This is an obvious departure from the constitutional meaning of free expression or any legal precedent.

And here is Ulrich Baer, who is New York University‘s vice provost for faculty, arts, humanities, and diversity (and professor of comparative literature), in an opinion piece this week in the New York Times:

The recent student demonstrations [against certain visiting speakers] should be understood as an attempt to ensure the conditions of free speech for a greater group of people, rather than censorship. … Universities invite speakers not chiefly to present otherwise unavailable discoveries, but to present to the public views they have presented elsewhere. When those views invalidate the humanity of some people, they restrict speech as a public good.  …

The idea of freedom of speech does not mean a blanket permission to say anything anybody thinks. It means balancing the inherent value of a given view with the obligation to ensure that other members of a given community can participate in discourse as fully recognized members of that community.

How’s that for logical contortion? Silencing speakers is an effort to protect free speech! As noted by Robby Soave in on Reason.com, “... free speech is not a public good. It is an individual right.” This cannot be compromised by the left’s endlessly flexible conceptualization of “hate speech”, which can mean almost any opinion with which they disagree. Likewise, to “invalidate the humanity of some people” is a dangerously subjective standard. Mr. Baer is incorrect in his assertion that speakers must balance the “inherent” value of their views with an obligation to be “inclusive”. The only obligation is not to threaten or incite “imminent lawless action”. Otherwise, freedom of speech is a natural and constitutionally unfettered right to express oneself. Nothing could be more empowering!

Note that the constitution specifically prohibits the government from interfering with free speech. That includes any public institution such as state universities. Private parties, however, are free to restrict speech on their own property or platform. For example, a private college can legally restrict speech on its property and within its facilities. The owner of a social media platform can legally restrict the speech used there as well.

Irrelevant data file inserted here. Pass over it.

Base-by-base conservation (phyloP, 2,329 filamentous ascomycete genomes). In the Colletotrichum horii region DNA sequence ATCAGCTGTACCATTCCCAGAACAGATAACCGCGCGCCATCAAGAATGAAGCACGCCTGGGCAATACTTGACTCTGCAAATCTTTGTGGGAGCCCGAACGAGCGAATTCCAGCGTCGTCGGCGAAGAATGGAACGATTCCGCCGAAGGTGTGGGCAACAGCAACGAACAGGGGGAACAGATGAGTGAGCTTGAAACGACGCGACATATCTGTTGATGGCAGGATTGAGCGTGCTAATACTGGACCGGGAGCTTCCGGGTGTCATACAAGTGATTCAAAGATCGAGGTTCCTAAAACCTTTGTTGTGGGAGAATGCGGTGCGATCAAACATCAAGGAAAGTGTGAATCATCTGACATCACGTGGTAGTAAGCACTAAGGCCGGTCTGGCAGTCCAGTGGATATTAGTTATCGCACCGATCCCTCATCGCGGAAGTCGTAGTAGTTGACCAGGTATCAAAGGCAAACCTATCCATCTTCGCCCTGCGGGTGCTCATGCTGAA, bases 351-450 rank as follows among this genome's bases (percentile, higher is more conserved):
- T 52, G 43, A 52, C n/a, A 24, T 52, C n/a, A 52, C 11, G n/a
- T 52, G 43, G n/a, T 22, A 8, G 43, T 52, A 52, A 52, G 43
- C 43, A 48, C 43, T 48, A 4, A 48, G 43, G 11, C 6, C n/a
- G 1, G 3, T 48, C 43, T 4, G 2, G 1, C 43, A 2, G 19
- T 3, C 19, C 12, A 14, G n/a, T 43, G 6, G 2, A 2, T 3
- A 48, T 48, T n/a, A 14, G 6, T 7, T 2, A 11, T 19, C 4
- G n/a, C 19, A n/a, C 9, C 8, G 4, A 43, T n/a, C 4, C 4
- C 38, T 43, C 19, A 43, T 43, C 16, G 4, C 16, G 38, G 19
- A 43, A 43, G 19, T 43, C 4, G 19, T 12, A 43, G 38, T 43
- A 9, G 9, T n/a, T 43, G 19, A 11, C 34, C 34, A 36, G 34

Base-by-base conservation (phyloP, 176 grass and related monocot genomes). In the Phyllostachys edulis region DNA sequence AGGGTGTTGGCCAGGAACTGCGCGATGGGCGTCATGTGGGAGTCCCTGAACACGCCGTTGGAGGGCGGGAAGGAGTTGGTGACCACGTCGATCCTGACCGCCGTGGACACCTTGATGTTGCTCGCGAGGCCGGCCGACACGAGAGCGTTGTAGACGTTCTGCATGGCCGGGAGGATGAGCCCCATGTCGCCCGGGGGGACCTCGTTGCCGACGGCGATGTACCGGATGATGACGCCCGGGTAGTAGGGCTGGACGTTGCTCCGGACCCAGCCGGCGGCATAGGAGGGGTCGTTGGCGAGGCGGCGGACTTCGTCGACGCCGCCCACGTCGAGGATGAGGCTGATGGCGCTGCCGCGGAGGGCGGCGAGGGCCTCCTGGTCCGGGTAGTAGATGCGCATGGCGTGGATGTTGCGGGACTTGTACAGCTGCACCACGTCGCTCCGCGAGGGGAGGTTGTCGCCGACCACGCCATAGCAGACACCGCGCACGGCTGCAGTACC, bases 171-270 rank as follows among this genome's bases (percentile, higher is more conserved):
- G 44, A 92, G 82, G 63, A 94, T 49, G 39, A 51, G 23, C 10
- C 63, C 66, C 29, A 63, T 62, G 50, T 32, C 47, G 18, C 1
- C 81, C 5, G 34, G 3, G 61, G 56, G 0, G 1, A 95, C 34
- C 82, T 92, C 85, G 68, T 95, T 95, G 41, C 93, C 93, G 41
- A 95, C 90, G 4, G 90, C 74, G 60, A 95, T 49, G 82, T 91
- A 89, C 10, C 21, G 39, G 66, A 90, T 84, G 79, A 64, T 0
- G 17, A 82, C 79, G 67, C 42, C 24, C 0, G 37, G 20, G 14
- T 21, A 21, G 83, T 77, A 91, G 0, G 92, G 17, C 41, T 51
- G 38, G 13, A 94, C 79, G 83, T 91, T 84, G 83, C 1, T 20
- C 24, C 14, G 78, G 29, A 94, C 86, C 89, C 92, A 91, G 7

Howard Dean, a prominent if somewhat hapless member of the democrat establishment, recently tweeted this bit of misinformation: “Hate speech is not protected by the first amendment.” To this, Dean later added some mischaracterizations of Supreme Court decisions, prompting legal scholar Eugene Volokh to explain the facts. Volokh cites a number of decisions upholding a liberal view of free speech rights (and I do not use the word liberal lightly). Volokh also cites the “prior restraint doctrine”:

The government generally may not exclude speakers — even in government-owned ‘limited public forums’ — because of a concern that the speakers might violate the rules if they spoke.

If a speaker violates the law by engaging in threats or inciting violence, it is up to law enforcement to step in, ex post, just as they should when antifa protestors show their fascist colors through violent efforts to silence speakers. Volokh quotes from an opinion written by Supreme Court Justice Harry A. Backmun:

… a free society prefers to punish the few who abuse rights of speech after they break the law than to throttle them and all others beforehand. It is always difficult to know in advance what an individual will say, and the line between legitimate and illegitimate speech is often so finely drawn that the risks of freewheeling censorship are formidable.”